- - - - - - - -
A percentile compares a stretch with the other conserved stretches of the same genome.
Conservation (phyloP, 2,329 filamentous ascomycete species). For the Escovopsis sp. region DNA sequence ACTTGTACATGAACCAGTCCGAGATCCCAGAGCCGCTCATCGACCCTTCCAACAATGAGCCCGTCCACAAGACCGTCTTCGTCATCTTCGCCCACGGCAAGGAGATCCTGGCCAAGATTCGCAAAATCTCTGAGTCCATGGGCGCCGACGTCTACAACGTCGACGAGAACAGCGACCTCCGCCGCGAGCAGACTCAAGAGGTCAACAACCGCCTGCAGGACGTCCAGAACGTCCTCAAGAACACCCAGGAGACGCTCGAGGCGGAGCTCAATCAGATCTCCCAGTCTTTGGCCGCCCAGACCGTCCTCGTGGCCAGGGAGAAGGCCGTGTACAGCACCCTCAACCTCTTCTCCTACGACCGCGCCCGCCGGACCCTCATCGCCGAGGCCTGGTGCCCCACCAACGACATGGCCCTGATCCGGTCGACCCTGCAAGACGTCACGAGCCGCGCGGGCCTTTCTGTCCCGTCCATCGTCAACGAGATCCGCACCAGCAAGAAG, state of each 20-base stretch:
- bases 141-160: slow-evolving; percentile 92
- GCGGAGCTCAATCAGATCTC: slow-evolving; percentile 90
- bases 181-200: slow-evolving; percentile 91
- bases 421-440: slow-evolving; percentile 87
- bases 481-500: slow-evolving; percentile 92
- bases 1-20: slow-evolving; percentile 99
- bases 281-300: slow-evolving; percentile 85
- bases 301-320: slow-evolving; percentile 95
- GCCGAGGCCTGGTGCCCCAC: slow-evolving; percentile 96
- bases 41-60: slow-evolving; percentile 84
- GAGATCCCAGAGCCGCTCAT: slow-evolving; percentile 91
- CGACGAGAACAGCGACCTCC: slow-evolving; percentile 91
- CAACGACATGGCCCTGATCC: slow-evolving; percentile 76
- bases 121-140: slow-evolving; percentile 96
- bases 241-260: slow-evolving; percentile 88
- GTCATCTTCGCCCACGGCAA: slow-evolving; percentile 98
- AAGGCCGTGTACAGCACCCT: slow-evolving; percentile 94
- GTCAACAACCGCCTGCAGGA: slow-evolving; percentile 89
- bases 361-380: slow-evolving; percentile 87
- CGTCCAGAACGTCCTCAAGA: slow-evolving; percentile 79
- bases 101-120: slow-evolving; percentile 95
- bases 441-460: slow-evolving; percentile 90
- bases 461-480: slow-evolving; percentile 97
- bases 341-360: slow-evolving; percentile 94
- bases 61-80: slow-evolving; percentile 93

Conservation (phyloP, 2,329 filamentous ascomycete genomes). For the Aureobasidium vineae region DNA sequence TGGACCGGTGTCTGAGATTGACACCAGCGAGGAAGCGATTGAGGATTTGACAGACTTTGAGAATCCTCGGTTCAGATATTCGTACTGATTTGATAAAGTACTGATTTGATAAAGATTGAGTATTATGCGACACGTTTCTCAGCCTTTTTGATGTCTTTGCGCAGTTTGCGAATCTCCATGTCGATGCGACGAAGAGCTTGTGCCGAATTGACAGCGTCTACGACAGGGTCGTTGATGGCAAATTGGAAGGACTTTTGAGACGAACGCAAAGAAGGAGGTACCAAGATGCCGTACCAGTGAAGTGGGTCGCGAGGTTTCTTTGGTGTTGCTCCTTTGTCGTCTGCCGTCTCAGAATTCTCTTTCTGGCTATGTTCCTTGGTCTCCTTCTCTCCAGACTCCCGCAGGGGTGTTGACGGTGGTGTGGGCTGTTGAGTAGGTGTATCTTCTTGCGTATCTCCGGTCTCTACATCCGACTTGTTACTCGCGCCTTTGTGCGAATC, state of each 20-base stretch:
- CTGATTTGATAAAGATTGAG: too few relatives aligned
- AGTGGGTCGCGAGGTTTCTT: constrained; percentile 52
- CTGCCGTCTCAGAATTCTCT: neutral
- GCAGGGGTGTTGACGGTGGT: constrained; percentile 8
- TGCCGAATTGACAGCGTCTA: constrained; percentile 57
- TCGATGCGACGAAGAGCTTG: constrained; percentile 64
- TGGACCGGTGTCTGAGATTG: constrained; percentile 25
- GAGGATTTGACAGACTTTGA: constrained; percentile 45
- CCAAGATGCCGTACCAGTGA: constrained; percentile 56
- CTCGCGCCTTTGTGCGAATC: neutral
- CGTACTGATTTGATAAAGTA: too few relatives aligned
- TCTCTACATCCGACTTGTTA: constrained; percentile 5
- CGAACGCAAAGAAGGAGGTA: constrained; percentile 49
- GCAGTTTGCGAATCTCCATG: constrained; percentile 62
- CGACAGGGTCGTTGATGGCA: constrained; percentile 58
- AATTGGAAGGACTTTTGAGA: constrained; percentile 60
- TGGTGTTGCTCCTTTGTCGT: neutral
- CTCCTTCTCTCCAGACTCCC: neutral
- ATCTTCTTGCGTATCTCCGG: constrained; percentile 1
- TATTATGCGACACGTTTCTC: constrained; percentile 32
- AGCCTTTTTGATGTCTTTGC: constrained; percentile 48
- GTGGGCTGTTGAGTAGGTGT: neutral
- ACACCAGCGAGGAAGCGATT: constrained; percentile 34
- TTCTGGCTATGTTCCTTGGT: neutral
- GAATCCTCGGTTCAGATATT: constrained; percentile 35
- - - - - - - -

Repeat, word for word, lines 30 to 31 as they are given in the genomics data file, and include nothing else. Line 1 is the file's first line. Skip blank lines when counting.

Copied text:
- AGTGGGTCGCGAGGTTTCTT: constrained; percentile 52
- CTGCCGTCTCAGAATTCTCT: neutral